Matt LeBlanc has defended Friends after it was criticised by millennials for "homophobic, transphobic and sexist" storylines, insisting the show has stood the test of time.
The actor, who played Joey Tribbiani in the sitcom, argued that because of the way it handled universal themes like love and relationships, the show hasn't dated since it ended almost 18 years ago.
Speaking to the BBC, LeBlanc, 50, who is soon to return to his role as a Top Gear presenter, explained: "I've heard those rumours too about people taking pot shots at Friends, but I don't want to get into that. I disagree with all that.
"On Top Gear we tend to steer clear of any sort of political content, nothing too topical.
"On Friends we steered clear of that kind of thing, too. Friends was about themes that stand the test of time - trust, love, relationships, betrayal, family and things like that."
However, he added that he doesn't enjoy making "politically incorrect" jokes because they lose their relevancy pretty quickly, according to the Daily Mail.
LeBlanc's character was at the centre of one of the main criticisms of the show's politically incorrectness, with Joey mocking Monica Geller's weight by saying "some girl ate Monica!" when he saw an old video of her.
Other plots that were called out included the treatment of Chandler Bing's father who was mocked by his son and the rest of the gang for his drag act, which has been deemed to be transphobic by modern viewers.
The show was also slammed for other topical issues such as a lack of racial diversity in the cast and sexism towards Rachel Green's male nanny.
While the show hasn't gone down so well with younger viewers, diehard fans are still clinging on to hope of a reunion show or film starring the original cast.
Jennifer Aniston recently hinted at the possibility of a reunion when she appeared on Ellen.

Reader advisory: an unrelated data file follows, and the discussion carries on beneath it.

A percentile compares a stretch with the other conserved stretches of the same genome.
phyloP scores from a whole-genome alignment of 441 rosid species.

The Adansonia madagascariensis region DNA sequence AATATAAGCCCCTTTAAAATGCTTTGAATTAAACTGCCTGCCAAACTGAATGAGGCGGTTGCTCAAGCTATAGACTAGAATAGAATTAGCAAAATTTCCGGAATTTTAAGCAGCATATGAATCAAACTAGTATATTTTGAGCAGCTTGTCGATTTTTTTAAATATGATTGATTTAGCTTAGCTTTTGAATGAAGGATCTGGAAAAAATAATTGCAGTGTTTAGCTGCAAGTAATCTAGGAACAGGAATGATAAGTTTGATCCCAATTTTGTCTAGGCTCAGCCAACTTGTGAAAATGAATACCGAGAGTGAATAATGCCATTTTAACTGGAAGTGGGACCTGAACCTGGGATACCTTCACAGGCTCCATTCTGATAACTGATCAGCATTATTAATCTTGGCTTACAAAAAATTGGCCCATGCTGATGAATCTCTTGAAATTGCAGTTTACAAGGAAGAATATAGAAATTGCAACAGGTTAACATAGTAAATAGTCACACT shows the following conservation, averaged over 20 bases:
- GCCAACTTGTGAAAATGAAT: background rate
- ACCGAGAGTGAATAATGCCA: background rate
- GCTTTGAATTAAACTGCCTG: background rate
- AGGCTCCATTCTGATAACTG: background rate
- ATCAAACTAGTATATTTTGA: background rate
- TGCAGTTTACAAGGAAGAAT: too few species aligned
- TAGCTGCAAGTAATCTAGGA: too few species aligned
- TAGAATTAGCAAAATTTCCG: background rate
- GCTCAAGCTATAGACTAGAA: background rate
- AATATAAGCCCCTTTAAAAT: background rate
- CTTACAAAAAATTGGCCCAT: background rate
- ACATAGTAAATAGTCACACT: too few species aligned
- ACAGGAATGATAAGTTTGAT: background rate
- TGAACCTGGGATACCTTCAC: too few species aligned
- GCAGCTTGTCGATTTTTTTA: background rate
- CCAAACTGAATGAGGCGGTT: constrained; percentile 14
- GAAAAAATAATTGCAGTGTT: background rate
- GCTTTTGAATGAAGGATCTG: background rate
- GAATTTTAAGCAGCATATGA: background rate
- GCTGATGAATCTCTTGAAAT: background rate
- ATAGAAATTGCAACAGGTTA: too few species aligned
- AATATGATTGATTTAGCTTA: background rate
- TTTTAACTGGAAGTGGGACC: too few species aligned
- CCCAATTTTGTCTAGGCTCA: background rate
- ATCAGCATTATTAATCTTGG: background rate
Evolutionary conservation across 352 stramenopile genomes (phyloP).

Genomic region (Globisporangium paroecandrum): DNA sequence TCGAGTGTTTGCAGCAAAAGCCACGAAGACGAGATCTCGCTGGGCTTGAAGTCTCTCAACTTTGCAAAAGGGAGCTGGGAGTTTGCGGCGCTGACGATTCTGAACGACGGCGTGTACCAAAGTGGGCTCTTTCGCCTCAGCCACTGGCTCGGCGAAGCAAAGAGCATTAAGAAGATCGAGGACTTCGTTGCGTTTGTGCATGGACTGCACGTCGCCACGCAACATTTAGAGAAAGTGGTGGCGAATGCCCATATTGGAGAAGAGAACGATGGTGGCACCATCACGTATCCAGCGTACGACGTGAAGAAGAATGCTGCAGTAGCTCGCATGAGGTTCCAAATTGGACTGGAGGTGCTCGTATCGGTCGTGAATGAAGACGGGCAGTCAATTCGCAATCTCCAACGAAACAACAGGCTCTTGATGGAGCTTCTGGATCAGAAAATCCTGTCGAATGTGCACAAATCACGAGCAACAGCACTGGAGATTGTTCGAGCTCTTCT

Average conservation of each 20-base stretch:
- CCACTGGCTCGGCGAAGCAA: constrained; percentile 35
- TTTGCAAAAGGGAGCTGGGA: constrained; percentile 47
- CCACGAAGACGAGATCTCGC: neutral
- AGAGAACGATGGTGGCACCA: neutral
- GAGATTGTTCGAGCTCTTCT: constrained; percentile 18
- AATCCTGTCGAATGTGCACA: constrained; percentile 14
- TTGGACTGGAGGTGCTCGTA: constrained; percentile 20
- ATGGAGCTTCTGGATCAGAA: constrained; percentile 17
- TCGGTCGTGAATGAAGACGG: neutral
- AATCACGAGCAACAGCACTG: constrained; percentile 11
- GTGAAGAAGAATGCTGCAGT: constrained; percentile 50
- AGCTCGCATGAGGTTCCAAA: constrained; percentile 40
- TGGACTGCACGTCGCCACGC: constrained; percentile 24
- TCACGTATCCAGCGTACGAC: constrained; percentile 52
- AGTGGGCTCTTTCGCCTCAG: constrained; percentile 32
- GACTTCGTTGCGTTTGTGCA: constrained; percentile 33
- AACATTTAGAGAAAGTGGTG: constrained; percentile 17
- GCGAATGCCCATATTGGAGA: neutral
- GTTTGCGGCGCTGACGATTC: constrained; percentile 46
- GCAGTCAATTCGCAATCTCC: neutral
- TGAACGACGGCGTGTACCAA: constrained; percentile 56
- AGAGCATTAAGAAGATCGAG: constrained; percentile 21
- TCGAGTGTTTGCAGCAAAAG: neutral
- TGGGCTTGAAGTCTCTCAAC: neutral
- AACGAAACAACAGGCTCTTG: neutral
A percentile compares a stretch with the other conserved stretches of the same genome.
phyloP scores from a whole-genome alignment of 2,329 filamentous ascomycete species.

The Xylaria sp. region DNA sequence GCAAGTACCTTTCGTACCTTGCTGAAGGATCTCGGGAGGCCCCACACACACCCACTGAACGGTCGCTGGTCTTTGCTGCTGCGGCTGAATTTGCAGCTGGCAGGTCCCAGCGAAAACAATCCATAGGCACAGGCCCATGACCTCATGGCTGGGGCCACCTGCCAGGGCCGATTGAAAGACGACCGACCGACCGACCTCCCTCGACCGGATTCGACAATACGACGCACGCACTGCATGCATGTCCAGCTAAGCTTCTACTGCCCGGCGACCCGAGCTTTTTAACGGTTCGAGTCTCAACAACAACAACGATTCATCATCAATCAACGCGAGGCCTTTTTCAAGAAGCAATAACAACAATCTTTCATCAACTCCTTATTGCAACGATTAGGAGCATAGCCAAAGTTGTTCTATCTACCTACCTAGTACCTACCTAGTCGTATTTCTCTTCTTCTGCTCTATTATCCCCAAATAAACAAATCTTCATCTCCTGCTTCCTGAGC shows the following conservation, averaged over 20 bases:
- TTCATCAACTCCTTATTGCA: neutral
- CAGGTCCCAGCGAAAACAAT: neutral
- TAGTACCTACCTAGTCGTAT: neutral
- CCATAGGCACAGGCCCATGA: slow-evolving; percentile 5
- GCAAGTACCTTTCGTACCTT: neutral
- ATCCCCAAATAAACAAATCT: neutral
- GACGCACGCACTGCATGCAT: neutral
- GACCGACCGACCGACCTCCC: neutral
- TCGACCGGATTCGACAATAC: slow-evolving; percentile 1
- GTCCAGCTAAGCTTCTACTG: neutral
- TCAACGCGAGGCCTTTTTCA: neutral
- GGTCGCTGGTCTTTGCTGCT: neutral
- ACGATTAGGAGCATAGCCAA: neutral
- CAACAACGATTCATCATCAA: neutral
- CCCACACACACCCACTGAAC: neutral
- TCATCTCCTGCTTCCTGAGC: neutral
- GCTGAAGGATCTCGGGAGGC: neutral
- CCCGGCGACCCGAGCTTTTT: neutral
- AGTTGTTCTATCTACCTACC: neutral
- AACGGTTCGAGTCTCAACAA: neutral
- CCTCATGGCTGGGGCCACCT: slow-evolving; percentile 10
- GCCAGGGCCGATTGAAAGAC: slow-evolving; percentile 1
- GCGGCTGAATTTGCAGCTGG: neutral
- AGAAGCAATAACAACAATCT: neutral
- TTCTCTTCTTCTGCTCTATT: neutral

"Anything is a possibility, Ellen. Anything. I mean, George Clooney got married … that's like an anything can happen," she said.
The rest of the cast haven't been so keen on the idea, including LeBlanc, who previously said he "doesn't see" it happening.
Why have millennials criticised Friends?
arrived on Netflix UK in January 2018 and was watched by a new generation of viewers, who were shocked about the politically incorrect jokes and storylines that appeared in the 90s sitcom.
Monica Geller, played by Courtney Cox, is a beautiful and successful chef with an envy-inducing apartment in 1990s New York.
However, the rest of the main cast, who happen to be her flatmates, brother and closest friends, won't let her forget that she used to be overweight.
In a scene where the gang is watching her old prom video, Joey Tribbiani is shocked to see her looking bigger, shouting: "Some girl ate Monica!".
Another, now iconic, moment in the series is a scene in which a chubby Monica dances while eating a bagel.
But it hasn't gone down well with modern viewers, who have branded it 'needlessly lazy and cruel'.
Chandler Bing is ashamed of his parents, and the rest of the group use this as fodder to mock him for the whole 10 seasons.
It is revealed that Chandler's father had an affair with the pool boy behind his mother's back, and works as a drag queen in Las Vegas, played by Hollywood A-lister Kathleen Turner.